Category Archives: Corporate Criminal Liability and Enforcement

Canadian Corporate Criminal Liability

by Lincoln Caylor and Nathan Shaheen

Introduction

In Canada, corporate criminal liability is increasingly becoming an area of focus for regulators, law enforcement officers, and the public. As stories of corporate wrongdoing have generated media and public interest, key stakeholders have been trying to develop various tools and mechanisms to properly apportion fault and determine liability in often complex and highly public scandals. One merely has to read about the SNC-Lavalin matter that has generated controversy and the calls for a public inquiry in the highest echelons of the Canadian executive branch to understand the importance of carefully managing corporate criminal liability. This blog posts reviews Canadian corporate criminal liability, setting out some new developments in the law and highlighting key areas of concern for corporations undertaking either an internal investigation or being investigated by a regulator.

Overview Of Canadian Corporate Liability Doctrine

In Canada, corporate criminal liability is narrow in scope. Unlike in the United States, Canada does not apportion criminal liability under the doctrine of respondeat superior. Rather, corporate liability is generally apportioned to the employees or individuals involved in the wrongdoing, instead of the actual corporations themselves.[1]

Unlike American precedent, Canadian jurisprudence has historically upheld the ‘identification doctrine’, an organizing principle of corporate liability wherein an “identity” is established “between the directing mind and the corporation, which results in the corporation being found guilty for the act or the natural person, the employee”.[2] The identification doctrine will only be used in narrow circumstances to hold the corporation accountable. It will not be engaged if the employee/individual who committed the alleged acts is not a ‘directing mind’ of the corporation, or if there was fraud on the corporation. Additionally, judges retain the residual right to not apply the doctrine depending on the circumstances of the case. Continue reading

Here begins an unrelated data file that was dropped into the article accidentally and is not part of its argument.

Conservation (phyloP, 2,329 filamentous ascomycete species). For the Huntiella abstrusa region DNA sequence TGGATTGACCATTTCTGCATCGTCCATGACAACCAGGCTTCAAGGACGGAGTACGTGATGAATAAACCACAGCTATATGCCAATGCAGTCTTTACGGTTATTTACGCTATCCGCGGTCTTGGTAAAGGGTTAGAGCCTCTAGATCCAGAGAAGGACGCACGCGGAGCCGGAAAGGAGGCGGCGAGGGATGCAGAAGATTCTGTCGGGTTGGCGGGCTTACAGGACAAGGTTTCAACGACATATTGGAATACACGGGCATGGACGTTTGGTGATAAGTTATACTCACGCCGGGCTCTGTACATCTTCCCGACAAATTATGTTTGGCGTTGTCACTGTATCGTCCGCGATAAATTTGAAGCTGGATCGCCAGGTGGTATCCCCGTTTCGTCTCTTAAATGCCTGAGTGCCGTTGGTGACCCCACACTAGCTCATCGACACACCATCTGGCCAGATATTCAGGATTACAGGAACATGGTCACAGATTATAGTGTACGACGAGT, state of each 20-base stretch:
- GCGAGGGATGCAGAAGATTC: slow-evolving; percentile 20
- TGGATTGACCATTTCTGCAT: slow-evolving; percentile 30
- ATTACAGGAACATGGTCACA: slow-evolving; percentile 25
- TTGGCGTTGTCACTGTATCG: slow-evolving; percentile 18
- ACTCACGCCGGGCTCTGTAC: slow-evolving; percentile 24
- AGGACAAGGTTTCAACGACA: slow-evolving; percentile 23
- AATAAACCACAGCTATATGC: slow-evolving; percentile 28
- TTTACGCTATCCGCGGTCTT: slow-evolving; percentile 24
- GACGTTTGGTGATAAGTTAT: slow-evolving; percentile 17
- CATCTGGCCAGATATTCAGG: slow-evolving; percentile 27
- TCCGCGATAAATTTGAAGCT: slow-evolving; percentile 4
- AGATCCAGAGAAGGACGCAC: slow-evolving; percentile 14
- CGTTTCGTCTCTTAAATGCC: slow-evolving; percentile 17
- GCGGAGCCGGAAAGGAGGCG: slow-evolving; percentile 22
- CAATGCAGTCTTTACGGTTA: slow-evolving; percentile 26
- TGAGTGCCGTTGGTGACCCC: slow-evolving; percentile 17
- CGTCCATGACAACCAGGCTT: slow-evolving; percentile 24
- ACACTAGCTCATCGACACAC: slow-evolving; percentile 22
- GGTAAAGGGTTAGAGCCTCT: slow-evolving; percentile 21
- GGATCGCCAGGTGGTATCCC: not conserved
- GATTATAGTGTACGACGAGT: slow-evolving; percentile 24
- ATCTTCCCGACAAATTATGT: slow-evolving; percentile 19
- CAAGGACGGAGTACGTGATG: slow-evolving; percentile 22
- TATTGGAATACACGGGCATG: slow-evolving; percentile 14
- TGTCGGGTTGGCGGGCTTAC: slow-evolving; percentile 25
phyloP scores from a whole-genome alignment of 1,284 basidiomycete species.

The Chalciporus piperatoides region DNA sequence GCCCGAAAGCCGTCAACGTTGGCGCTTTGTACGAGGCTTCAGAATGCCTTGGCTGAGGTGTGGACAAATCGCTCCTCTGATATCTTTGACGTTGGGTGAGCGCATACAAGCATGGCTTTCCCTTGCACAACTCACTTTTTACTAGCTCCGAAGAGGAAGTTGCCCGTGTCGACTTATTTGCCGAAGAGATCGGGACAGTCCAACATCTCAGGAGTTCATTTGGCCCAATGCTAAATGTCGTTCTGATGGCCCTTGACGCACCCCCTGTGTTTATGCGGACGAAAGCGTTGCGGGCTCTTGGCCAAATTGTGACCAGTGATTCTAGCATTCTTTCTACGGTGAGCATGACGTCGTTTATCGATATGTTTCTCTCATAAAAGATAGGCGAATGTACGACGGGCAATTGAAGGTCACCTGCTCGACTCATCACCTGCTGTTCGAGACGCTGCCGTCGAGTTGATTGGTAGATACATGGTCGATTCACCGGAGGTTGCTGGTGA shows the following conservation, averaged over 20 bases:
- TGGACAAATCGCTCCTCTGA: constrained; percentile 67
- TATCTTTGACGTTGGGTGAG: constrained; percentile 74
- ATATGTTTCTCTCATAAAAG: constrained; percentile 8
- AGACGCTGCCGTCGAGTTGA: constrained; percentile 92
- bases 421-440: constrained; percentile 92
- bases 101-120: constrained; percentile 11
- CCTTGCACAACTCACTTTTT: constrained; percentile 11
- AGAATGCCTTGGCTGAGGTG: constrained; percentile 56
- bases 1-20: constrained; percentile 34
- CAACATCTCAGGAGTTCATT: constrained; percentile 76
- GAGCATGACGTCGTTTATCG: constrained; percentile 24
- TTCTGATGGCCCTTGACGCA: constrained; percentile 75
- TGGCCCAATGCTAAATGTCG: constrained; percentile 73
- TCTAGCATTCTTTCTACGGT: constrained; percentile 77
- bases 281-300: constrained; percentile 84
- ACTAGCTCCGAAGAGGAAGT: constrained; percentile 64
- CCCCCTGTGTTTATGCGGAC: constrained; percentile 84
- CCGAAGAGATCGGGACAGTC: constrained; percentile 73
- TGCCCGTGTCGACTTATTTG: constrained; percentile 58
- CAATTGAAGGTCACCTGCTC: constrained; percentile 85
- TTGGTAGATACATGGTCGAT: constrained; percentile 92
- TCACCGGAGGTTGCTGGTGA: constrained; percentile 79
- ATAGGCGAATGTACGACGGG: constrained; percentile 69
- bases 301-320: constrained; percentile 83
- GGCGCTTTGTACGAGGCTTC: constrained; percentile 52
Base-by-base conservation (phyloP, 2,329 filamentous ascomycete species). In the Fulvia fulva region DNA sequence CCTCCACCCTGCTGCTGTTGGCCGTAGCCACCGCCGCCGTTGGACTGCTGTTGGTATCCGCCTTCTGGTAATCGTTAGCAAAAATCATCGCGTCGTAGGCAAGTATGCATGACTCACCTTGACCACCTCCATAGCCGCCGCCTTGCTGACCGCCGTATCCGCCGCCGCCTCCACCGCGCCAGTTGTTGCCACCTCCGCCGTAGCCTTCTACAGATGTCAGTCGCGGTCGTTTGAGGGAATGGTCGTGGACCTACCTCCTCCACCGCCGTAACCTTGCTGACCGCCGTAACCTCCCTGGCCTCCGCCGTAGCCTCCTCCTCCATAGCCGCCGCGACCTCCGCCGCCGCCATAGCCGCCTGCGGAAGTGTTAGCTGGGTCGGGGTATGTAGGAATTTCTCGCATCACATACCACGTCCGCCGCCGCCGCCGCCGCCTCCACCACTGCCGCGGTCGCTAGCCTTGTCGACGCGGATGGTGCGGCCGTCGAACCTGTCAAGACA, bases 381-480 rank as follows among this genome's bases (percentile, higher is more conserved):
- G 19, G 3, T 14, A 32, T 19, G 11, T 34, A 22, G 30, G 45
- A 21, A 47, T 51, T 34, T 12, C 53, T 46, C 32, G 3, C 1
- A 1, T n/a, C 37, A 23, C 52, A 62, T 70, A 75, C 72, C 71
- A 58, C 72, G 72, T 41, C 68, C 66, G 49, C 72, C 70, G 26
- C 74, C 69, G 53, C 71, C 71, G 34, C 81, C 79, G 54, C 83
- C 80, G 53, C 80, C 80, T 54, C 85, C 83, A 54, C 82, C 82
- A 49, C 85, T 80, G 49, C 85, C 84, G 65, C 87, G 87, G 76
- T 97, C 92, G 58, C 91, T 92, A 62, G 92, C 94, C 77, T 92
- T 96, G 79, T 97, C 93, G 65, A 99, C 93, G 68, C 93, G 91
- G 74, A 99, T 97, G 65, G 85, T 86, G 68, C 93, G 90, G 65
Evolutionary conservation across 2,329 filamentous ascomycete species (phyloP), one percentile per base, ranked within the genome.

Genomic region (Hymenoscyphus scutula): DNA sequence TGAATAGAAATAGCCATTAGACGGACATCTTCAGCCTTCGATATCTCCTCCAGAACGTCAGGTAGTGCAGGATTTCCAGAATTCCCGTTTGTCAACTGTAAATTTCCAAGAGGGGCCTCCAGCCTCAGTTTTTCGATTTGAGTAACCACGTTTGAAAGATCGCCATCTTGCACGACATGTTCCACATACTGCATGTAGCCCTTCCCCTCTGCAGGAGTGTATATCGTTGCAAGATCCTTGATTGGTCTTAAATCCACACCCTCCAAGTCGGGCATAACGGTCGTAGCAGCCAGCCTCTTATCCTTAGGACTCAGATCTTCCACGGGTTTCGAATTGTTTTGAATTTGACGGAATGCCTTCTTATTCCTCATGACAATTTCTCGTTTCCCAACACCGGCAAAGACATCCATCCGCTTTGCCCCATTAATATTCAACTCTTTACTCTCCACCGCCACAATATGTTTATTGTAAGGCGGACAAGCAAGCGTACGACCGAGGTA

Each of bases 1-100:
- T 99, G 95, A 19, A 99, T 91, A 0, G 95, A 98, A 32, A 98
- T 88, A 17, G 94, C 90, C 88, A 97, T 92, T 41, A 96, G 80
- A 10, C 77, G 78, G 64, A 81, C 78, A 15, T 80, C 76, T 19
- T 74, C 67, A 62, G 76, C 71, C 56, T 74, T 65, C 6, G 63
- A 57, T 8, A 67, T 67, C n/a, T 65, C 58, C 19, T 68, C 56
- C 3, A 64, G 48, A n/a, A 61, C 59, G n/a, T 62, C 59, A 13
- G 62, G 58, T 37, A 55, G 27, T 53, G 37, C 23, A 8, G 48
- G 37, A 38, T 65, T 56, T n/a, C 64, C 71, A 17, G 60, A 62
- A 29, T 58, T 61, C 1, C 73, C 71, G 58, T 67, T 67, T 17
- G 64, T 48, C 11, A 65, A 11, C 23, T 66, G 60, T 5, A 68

Protecting Attorney-Client Privilege and Respecting Fifth Amendment Rights While Cooperating with the Government

by John F. Savarese and Carol Miller

In 2018, two cases illustrated the potential hazards that can arise when companies’ efforts to cooperate with the government later provide a basis for individuals questioned during internal investigations to claim that their Fifth Amendment rights against self-incrimination were compromised.  While these cases, which we summarize below, have the greatest impact in connection with the representation of individuals in such investigations, companies responding to white collar inquiries need to keep these new developments in mind, particularly in conducting internal investigations and working in a cooperative mode with the government.  Companies and their counsel must be mindful of these issues both to insure that individual employee rights are protected and to protect as much as possible the confidentiality and integrity of the company’s review. Continue reading

Financial Institutions Alert: Marijuana-Related Businesses Developments in the Marijuana Industry and the Implications for Financial Institutions

By Sharon Cohen Levin, John F. Walsh, Paul M. Architzel, Franca Harris Gutierrez, Matthew T. Martens, Michelle Nicole Diamond, Emma Bennett, and Zachary Goldman

The myriad—and conflicting—state, federal and international laws governing the burgeoning marijuana industry have created a complicated legal landscape for financial institutions. In the United States, most states have legalized some form of marijuana use, but the manufacture, sale and distribution of marijuana nevertheless remains illegal under federal law. As a result, in providing financial products and services to US marijuana-related businesses (MRBs), a financial institution could risk violating the Controlled Substances Act (CSA), 21 U.S.C. § 841. Moreover, engaging in or facilitating transactions that contain proceeds from US marijuana sales could create liability under the money laundering laws.